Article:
Feature

Blinky Palermo: Retrospective 1964–1977

The German-born artist's paintings of circles, squares, triangles, and more-irregular shapes pushed painting very close to its theoretical limits.

Hirshhorn Museum, Washington, D.C.
Through May 15

Blinky Palermo’s short career was “a ceaseless experiment,” said Lavanya Ramanathan in The Washington Post. Remembered in Europe as a major player in postwar art, he died at 33, in 1977, though not before pushing painting very close to its theoretical limits. This “expertly” curated show, which is nearing the end of a yearlong American tour, lets us watch how the subversive bent of this German-born artist played out. The early works are fairly conventional abstract paintings that recall Piet Mondrian. But soon enough, the artist’s iconoclasm takes off in earnest. Turn a corner and you’re confronted by a world in which the monochromatic geometric forms of the early canvases have been “unchained”: His paintings have become a collection of circles, squares, and triangles, as well as more-irregular shapes. “From afar, the objects, as they’re known, look like sculpture.” But get close to a work like Butterfly II (1969)—a pairing of a painted stick with a small wing-like canvas—and you’ll notice a handmade quality that keeps it “firmly in the realm of painting.”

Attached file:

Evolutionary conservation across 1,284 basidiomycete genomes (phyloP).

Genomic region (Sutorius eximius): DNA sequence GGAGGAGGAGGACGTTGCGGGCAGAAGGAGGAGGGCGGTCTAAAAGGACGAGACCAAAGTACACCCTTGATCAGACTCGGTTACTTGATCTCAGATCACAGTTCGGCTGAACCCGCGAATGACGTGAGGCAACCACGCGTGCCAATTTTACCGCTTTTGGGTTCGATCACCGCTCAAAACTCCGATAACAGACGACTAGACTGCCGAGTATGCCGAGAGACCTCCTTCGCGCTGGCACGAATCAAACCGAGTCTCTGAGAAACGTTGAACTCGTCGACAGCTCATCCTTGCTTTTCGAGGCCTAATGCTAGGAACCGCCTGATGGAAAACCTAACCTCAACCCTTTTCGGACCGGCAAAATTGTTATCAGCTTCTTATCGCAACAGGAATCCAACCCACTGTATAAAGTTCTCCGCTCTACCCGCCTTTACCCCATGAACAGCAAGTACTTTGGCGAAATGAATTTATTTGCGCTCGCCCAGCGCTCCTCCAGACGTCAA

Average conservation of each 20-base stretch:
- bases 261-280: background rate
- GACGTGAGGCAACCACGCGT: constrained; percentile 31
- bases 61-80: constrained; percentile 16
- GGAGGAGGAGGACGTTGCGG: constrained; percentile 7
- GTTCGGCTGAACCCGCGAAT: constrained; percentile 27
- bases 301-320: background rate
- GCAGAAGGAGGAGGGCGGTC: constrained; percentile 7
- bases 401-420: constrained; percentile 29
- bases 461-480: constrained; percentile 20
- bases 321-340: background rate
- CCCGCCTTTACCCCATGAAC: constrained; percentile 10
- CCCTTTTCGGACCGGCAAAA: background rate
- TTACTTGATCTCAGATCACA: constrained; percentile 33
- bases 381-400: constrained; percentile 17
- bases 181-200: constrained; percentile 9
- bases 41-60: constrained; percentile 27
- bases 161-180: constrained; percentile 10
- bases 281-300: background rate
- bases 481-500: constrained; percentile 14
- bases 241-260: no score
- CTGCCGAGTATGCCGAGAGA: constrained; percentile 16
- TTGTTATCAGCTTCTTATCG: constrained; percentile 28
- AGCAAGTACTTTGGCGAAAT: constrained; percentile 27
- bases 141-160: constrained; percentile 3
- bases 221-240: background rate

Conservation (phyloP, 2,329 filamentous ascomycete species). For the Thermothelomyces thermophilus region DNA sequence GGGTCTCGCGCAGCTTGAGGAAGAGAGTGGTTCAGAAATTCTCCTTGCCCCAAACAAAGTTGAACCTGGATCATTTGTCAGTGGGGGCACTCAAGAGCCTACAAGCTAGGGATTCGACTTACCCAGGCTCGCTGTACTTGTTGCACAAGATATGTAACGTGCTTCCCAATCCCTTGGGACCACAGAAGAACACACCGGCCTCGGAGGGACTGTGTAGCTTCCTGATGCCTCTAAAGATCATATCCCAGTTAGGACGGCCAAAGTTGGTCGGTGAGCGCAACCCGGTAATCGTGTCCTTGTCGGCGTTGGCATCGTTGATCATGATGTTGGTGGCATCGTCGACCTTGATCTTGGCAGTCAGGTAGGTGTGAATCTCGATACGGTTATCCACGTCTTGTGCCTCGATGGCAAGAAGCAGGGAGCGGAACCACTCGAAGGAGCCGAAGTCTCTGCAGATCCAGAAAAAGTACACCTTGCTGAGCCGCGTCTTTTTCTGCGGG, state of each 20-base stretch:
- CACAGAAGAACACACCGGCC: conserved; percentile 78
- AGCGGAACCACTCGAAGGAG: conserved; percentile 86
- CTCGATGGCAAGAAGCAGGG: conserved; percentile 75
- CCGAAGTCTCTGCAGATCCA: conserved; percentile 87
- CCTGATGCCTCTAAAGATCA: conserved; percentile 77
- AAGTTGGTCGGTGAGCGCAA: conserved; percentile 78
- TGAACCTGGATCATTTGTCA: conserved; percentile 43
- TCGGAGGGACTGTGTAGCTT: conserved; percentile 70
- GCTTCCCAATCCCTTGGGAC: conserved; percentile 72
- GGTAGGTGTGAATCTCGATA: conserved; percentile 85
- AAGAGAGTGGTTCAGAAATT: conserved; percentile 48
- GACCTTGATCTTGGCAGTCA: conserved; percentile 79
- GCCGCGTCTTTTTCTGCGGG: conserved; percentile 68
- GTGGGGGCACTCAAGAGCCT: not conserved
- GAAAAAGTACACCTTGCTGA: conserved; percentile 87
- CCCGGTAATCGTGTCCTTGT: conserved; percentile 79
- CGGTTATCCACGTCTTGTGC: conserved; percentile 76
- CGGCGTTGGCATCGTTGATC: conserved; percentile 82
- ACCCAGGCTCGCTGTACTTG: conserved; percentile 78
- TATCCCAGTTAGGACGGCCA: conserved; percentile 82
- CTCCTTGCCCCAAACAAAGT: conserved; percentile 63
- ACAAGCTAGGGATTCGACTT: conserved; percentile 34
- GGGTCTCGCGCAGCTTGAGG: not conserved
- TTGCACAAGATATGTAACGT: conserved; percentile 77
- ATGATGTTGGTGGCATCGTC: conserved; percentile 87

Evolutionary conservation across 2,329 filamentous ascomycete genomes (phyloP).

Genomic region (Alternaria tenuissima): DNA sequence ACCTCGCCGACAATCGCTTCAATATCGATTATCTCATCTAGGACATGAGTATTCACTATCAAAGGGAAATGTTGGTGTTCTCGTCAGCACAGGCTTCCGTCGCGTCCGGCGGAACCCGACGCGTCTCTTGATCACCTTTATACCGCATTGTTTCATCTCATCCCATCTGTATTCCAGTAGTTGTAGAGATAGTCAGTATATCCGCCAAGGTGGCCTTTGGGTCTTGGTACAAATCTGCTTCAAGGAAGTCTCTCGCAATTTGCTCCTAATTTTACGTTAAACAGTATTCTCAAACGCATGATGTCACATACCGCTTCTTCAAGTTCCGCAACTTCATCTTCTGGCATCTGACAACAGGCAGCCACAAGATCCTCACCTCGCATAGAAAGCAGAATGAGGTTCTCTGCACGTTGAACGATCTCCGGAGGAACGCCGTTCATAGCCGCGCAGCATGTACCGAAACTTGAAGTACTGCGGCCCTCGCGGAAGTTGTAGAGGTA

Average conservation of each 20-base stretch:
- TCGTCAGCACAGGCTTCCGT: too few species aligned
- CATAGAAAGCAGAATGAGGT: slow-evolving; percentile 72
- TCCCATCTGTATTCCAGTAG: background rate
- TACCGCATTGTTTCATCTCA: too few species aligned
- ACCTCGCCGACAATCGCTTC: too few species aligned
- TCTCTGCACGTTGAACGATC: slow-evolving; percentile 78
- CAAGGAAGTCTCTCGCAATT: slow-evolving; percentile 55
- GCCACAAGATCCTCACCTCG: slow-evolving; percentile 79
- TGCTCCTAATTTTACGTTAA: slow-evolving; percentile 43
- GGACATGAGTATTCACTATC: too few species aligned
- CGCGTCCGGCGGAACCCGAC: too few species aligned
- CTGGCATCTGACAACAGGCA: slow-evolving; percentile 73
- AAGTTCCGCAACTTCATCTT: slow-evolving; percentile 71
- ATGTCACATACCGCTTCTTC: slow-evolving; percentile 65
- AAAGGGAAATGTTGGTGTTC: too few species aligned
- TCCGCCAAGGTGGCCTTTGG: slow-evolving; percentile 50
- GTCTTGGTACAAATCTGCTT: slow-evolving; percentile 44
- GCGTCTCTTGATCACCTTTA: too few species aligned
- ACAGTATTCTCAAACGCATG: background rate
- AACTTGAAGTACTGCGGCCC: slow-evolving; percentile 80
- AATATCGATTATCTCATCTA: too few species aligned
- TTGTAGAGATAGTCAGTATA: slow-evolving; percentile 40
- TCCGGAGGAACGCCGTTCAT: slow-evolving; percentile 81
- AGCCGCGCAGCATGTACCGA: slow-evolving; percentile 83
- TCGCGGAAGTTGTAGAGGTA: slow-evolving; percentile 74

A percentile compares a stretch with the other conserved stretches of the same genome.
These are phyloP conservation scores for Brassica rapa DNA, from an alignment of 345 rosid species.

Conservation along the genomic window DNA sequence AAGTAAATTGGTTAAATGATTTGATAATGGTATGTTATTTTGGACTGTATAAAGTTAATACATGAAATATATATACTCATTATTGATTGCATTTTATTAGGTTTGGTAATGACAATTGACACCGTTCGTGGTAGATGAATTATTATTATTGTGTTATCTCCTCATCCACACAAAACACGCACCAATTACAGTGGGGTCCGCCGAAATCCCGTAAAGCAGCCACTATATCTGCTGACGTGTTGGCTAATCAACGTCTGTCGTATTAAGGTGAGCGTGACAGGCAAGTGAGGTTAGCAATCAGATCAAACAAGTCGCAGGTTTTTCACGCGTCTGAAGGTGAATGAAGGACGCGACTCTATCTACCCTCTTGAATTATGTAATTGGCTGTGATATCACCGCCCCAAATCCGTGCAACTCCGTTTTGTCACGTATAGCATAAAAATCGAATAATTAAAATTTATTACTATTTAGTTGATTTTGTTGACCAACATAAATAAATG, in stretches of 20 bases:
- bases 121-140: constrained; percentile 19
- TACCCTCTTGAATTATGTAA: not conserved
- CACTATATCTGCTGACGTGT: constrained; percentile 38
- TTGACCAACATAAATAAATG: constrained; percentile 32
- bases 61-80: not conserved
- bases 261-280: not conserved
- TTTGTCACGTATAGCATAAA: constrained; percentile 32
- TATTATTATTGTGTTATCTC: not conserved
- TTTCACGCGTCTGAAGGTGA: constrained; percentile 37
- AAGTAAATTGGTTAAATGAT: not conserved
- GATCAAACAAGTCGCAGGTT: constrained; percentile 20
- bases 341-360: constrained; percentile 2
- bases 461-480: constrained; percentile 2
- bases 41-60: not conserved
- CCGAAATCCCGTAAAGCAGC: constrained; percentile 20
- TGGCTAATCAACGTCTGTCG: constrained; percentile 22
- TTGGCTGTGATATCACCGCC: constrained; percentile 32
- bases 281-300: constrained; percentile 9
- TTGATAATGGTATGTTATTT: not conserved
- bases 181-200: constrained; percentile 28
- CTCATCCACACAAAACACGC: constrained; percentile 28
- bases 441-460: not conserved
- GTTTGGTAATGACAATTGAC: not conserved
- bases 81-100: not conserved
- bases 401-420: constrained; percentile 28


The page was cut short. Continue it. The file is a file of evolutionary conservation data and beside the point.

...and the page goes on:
But Palermo hadn’t shown the last of his “endgame moves,” said Blake Gopnik in TheDailyBeast.com. His most radical assault on painting came in the form of his so-called Fabric Pictures, which are “nothing more than a few stripes of color set side by side, or even one color stretching edge to edge.” At first glance, these pared-down paintings look like garden-variety minimalism—think Barnett Newman, simplified even further. “The thing is, they aren’t painted.” Instead, they’re made completely from pre-dyed department-store fabric. “They help deflate the holier-than-thou pretensions of some earlier abstraction, as well as old clichés about the skilled hand of the painter and the fine eye of the colorist.” Yet herein lies the brilliance: Despite the theoretical monkeying around, “they also function as truly excellent abstractions.”

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